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Understanding Your FEMA Letter

MOUNTAIN COMMUNITIES–California residents who applied for assistance from The Federal Emergency Management Agency (FEMA) for the recent severe storms and flooding will receive a determination letter from FEMA. It may say you are ineligible for assistance, but that is not a denial. Applicants are given a reason for their ineligibility and told what they need to do to appeal the decision. Often, they need only send more information.

Read Your FEMA Letter Carefully

  • If you are eligible for FEMA assistance, the letter will state the dollar amount of your grant and how the funds should be used. If your letter states that you are ineligible at this time, the letter will explain why and tell you how you can appeal that decision.
  • Sometimes, applicants do not include documents FEMA is seeking and may need to provide additional information. Examples of missing documentation may be proof of insurance coverage, settlement of insurance claims, proof of identity, proof of occupancy, proof of ownership, and/or proof that the damaged property was the applicant’s primary residence.

You Have 60 Days to Send FEMA Your Appeal

  • If you disagree with FEMA’s decision about whether you are eligible for assistance or the amount of assistance you were awarded, you can send FEMA an appeal letter and documents supporting your claim.
  • The most important part of the appeal process is knowing your deadlines. Count 60 days from the date of your FEMA determination letter. Circle that date on your calendar to remind you it’s the last day to send FEMA your appeal. Keep in mind that after FEMA receives your letter, you may receive a phone call or a follow-up letter asking for more information.

Include Evidence to Support Your Appeal Request

It is important to include the documents or information FEMA requests. Having the right documents for every claim helps FEMA fight fraud and scams. Here’s what you may need to include with your appeal letter:

  • A copy of the FEMA determination letter.
  • Understanding Your FEMA Letter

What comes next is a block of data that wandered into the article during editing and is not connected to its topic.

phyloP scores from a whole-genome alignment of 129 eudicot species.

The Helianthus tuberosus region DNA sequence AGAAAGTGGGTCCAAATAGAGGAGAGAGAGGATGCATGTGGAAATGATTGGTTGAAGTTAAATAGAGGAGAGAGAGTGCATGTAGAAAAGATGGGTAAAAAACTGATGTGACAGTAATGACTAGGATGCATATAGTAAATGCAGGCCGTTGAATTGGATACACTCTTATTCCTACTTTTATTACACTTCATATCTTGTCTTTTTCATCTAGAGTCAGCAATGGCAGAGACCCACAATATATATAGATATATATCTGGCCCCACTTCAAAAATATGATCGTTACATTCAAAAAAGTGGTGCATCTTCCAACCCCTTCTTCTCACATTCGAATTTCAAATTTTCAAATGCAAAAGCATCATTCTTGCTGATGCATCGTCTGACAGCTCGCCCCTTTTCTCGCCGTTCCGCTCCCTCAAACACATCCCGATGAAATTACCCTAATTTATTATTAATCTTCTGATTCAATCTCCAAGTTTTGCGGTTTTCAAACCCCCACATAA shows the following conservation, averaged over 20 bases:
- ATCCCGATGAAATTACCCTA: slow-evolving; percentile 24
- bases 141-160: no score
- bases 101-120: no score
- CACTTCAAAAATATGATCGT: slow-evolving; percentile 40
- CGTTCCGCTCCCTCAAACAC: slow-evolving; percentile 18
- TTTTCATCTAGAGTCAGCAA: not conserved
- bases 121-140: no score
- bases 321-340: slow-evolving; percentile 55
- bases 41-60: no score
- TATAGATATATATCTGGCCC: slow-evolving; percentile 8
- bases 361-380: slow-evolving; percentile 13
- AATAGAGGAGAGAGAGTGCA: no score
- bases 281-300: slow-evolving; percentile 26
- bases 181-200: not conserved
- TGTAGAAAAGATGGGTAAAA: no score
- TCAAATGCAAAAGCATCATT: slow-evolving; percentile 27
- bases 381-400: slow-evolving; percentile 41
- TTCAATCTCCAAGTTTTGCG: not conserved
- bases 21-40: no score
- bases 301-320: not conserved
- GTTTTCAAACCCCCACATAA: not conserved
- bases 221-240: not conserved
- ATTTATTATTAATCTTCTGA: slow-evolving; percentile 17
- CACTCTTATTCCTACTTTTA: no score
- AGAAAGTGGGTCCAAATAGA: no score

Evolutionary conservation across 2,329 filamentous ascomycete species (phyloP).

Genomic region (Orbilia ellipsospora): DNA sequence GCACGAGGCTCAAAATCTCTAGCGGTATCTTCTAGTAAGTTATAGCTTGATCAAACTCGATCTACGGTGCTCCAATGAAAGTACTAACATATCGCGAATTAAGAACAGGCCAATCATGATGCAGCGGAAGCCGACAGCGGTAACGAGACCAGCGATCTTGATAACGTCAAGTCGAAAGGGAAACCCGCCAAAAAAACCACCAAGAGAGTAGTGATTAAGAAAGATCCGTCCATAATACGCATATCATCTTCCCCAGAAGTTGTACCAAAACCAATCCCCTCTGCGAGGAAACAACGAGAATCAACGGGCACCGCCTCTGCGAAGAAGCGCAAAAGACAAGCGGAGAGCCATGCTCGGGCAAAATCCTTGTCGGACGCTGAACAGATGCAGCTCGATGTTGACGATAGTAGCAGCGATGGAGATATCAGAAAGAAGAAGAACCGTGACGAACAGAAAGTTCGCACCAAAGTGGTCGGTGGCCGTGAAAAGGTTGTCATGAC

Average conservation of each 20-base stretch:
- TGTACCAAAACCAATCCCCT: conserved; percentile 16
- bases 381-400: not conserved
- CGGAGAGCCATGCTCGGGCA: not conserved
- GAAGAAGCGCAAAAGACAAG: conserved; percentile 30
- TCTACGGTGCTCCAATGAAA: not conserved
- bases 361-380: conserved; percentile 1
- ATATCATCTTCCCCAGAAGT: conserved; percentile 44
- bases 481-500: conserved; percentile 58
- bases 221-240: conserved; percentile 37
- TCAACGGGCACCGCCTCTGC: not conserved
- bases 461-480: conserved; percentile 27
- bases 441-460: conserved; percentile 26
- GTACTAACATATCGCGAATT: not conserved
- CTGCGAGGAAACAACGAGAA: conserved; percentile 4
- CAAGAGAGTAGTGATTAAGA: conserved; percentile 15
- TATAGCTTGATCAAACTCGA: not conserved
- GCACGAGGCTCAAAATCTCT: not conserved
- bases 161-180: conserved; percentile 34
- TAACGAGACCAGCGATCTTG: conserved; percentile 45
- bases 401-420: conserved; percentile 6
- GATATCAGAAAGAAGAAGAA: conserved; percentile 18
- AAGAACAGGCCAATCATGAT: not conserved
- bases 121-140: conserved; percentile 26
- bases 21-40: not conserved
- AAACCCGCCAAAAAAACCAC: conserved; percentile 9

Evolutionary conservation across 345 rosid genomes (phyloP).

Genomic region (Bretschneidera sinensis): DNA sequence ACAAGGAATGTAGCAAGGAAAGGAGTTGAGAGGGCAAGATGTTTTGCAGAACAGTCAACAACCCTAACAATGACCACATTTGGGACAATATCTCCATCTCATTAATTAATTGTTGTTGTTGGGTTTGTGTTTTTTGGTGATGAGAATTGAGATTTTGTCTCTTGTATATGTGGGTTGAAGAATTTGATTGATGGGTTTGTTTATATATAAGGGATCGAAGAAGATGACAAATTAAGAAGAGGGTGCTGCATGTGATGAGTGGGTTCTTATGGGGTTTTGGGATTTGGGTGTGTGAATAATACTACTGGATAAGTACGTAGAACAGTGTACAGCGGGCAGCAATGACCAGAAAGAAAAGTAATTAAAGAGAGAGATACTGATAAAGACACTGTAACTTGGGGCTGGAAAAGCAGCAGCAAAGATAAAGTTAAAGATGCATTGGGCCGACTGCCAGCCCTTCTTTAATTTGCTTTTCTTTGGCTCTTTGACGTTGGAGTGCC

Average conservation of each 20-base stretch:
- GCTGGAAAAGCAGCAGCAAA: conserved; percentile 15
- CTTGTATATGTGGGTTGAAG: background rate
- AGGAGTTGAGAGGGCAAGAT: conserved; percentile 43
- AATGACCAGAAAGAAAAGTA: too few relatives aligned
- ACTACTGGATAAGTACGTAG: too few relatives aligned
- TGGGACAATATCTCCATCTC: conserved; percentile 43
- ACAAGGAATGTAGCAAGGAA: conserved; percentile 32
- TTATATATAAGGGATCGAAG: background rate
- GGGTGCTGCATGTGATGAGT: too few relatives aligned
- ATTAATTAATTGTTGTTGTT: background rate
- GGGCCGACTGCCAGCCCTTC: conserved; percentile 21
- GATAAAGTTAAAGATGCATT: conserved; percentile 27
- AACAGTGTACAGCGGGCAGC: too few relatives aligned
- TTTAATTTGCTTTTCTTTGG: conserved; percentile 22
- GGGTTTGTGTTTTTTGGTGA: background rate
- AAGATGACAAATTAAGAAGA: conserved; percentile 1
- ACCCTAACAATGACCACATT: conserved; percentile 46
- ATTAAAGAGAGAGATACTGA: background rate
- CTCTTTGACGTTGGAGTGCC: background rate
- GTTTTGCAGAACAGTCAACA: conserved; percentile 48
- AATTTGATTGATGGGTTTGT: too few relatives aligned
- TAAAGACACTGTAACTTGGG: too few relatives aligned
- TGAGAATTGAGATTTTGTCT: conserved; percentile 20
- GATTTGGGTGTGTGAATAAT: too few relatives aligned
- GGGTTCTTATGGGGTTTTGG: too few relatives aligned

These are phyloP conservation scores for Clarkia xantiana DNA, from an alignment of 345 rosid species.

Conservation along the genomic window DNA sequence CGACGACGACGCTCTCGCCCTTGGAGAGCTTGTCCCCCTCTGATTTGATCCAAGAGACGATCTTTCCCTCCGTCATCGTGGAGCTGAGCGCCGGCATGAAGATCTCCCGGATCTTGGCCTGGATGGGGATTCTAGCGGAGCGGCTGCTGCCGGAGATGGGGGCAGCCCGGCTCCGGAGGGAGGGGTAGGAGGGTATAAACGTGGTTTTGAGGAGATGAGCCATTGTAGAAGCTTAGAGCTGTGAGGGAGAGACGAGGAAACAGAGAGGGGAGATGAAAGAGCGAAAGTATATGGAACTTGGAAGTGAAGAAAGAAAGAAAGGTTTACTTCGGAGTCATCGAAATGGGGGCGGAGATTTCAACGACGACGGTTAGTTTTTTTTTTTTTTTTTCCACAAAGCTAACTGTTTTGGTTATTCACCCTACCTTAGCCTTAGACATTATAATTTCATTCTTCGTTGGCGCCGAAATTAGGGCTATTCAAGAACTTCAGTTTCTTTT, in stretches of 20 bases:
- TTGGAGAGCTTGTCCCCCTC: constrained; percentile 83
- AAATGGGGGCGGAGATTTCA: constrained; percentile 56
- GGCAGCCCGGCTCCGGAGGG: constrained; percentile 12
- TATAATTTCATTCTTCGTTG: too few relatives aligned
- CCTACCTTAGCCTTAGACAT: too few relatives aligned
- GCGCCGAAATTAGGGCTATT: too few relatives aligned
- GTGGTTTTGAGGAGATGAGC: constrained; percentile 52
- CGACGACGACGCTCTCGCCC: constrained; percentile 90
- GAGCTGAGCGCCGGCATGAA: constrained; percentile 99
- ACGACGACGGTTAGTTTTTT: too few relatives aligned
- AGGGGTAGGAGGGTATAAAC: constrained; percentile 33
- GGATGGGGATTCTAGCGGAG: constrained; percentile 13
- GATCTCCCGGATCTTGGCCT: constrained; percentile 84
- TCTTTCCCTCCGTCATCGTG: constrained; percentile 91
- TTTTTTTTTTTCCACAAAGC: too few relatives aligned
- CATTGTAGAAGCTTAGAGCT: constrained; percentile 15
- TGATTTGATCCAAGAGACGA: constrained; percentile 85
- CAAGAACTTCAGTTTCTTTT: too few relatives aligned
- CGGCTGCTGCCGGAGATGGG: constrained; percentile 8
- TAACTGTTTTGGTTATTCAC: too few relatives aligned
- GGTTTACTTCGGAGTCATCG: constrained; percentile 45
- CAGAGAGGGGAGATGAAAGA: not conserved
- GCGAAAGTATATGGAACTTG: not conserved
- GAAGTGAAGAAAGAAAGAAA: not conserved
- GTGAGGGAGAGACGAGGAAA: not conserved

• Insurance letters: Your insurance company might give you just a fraction of what you need to repair your home, not enough to help you get into another place or not enough to replace certain belongings. Remember that, by law, FEMA cannot grant you a grant for expenses your insurance company already covered.
  • Proof of occupancy: A copy of a utility bill, a driver’s license, a lease or bank statement, a local school document, a motor vehicle registration, or an employer’s letter. All can be used to prove the damaged home or rental was your primary residence. “Primary” means you lived there more than six months of the year.
  • Proof of ownership: Mortgage or insurance documents; tax receipts or a deed; receipts for major repairs or improvements dating as far back as 2016; a mobile home park letter or a court document. If your documents were lost or destroyed, click on www.usa.gov/replace-vital-documents for information on how to replace them.
  • Contractors’ estimates for home repairs.

You have 60 days from the date on your FEMA determination letter to mail, fax, or upload your appeal if you want FEMA to reconsider its first decision.

Sign and date your appeal.

Don’t forget to include your nine-digit FEMA application number, your disaster number (DR-4683-CA), and documents you can show as proof.

Mail: FEMA National Processing Service Center

P.O. Box 10055, Hyattsville, MD 20782-8055

Fax: 800-827-8112, Attention: FEMA

Set Up a Disaster Assistance Account

An easy way to provide any additional information needed is to set up an online account and upload documents there. To set up or upload documents, go to www.DisasterAssistance.gov, click on “Check Your Application and Log In,” and follow the directions.

What You Can Expect After Submitting Your Appeal Letter

You’ve written your appeal and sent it to FEMA within 60 days after you received FEMA’s determination letter. Now what? You may receive a call or letter from FEMA asking for more information. Or FEMA may schedule another inspection of your primary home.

Understanding Your FEMA Letter

Whichever the case, once you’ve sent FEMA an appeal, you can expect a decision letter within 90 days after FEMA receives it. Still, have questions about your FEMA letter?

If you have questions about your FEMA letter, call the FEMA Helpline at 800-621-3362. If you use video relay service (VRS), captioned telephone service, or others, give FEMA the number for that service. Helpline operators are available from 7 a.m. to 11 p.m. daily. Press 2 for Spanish. Press 3 for an interpreter who speaks your language.

You may also visit any Disaster Recovery Center. Find one here: DRC Locator (fema.gov).

For the latest information on California’s recovery from severe winter storms, flooding, landslides, and mudslides, visit FEMA.gov/disaster/4699. You may also follow  twitter.com/Cal_OES, facebook.com/CaliforniaOES, @FEMARegion9/Twitter, and Facebook.com/FEMA.

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FEMA’s mission is to help people before, during, and after disasters.

All FEMA disaster assistance will be provided without discrimination on the grounds of race, color, sex (including sexual harassment), sexual orientation, religion, national origin, age, disability, limited English proficiency, or economic status. If you believe your civil rights are being violated, call the Civil Rights Resource line at 833-285-7448.

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